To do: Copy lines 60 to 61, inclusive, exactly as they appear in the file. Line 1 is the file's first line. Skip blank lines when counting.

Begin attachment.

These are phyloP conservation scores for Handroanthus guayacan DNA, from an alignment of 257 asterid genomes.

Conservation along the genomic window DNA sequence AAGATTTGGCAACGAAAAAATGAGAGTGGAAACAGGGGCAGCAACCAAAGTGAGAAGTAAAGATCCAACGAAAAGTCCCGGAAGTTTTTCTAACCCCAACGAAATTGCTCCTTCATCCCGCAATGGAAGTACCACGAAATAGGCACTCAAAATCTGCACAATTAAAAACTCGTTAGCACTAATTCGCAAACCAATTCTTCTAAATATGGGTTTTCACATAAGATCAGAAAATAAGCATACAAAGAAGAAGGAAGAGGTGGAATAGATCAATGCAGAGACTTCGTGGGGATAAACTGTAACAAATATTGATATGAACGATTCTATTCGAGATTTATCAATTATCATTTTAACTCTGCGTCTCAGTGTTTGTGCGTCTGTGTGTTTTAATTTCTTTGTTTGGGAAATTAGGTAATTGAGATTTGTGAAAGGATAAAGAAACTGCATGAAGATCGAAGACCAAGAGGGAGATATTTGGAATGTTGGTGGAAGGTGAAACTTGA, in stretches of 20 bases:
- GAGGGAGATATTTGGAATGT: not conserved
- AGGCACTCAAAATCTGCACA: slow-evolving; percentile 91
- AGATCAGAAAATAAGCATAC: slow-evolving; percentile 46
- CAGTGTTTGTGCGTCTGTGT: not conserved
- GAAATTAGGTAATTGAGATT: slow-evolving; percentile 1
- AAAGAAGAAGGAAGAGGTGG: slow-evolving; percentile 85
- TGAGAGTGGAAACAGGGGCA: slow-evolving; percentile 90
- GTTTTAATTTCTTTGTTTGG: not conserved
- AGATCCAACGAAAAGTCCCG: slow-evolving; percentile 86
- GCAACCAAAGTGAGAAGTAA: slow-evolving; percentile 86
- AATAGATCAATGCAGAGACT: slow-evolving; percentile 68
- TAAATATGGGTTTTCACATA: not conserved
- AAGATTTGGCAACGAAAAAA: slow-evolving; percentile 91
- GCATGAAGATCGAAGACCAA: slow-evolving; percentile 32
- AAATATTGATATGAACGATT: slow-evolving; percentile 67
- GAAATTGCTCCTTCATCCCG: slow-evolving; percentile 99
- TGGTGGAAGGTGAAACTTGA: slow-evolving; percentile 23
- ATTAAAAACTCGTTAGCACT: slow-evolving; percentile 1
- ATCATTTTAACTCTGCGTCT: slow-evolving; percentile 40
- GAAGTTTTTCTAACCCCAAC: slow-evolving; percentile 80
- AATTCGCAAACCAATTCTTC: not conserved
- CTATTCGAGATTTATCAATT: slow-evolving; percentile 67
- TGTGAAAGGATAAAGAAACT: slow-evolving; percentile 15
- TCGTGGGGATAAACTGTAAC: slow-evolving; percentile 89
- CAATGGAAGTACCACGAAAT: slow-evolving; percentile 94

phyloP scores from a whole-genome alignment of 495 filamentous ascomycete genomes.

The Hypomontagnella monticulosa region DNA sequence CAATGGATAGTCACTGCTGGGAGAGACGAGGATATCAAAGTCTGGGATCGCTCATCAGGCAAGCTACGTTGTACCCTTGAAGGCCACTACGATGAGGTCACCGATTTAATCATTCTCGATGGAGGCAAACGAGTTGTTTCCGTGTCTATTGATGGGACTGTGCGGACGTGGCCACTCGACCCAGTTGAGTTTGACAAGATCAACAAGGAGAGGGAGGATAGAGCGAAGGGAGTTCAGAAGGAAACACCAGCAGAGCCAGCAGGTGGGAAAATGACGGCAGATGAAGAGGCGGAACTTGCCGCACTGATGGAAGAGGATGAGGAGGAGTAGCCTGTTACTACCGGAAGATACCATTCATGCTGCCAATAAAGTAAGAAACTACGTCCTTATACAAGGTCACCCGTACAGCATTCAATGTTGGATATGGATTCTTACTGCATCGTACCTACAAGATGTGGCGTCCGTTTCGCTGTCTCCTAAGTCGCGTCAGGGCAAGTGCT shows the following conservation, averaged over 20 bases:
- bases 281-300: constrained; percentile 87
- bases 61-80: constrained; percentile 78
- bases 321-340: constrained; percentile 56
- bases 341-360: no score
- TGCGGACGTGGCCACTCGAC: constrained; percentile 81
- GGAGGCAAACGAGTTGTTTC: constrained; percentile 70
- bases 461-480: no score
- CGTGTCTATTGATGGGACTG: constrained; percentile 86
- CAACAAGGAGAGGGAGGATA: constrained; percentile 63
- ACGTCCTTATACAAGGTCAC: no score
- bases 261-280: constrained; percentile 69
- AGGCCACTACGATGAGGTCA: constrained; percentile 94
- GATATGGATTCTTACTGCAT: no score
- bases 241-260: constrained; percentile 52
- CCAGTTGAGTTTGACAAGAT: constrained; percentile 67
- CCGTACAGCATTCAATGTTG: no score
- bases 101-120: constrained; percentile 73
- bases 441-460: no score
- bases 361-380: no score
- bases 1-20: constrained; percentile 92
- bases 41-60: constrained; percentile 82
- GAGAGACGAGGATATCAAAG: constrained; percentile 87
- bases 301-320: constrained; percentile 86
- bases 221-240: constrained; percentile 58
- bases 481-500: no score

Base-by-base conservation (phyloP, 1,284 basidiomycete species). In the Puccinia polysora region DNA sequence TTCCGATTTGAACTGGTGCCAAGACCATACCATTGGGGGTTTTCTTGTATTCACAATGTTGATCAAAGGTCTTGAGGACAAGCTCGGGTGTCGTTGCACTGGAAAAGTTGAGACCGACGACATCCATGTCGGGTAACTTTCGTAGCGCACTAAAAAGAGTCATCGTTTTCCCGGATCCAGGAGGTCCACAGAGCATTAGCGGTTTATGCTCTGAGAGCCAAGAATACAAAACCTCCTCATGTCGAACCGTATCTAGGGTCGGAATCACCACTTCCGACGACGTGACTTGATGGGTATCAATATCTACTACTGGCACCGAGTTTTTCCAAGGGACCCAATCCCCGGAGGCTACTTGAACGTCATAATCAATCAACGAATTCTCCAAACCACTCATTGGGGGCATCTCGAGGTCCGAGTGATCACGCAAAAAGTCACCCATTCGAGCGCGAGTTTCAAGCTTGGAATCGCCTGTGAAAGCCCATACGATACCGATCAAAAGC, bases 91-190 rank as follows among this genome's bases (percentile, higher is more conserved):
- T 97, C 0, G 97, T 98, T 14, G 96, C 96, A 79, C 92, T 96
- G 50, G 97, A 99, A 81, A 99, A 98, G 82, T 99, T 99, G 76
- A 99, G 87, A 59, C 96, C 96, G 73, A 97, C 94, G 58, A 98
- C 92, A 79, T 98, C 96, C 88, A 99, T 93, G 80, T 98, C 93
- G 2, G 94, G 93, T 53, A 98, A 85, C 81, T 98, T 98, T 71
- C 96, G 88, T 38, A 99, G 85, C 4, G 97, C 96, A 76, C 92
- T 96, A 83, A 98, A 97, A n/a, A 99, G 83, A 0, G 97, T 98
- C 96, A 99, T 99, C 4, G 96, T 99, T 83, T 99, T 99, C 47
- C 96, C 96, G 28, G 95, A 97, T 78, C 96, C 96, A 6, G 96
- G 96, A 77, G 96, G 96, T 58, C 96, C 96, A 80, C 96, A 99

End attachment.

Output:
- G 2, G 94, G 93, T 53, A 98, A 85, C 81, T 98, T 98, T 71
- C 96, G 88, T 38, A 99, G 85, C 4, G 97, C 96, A 76, C 92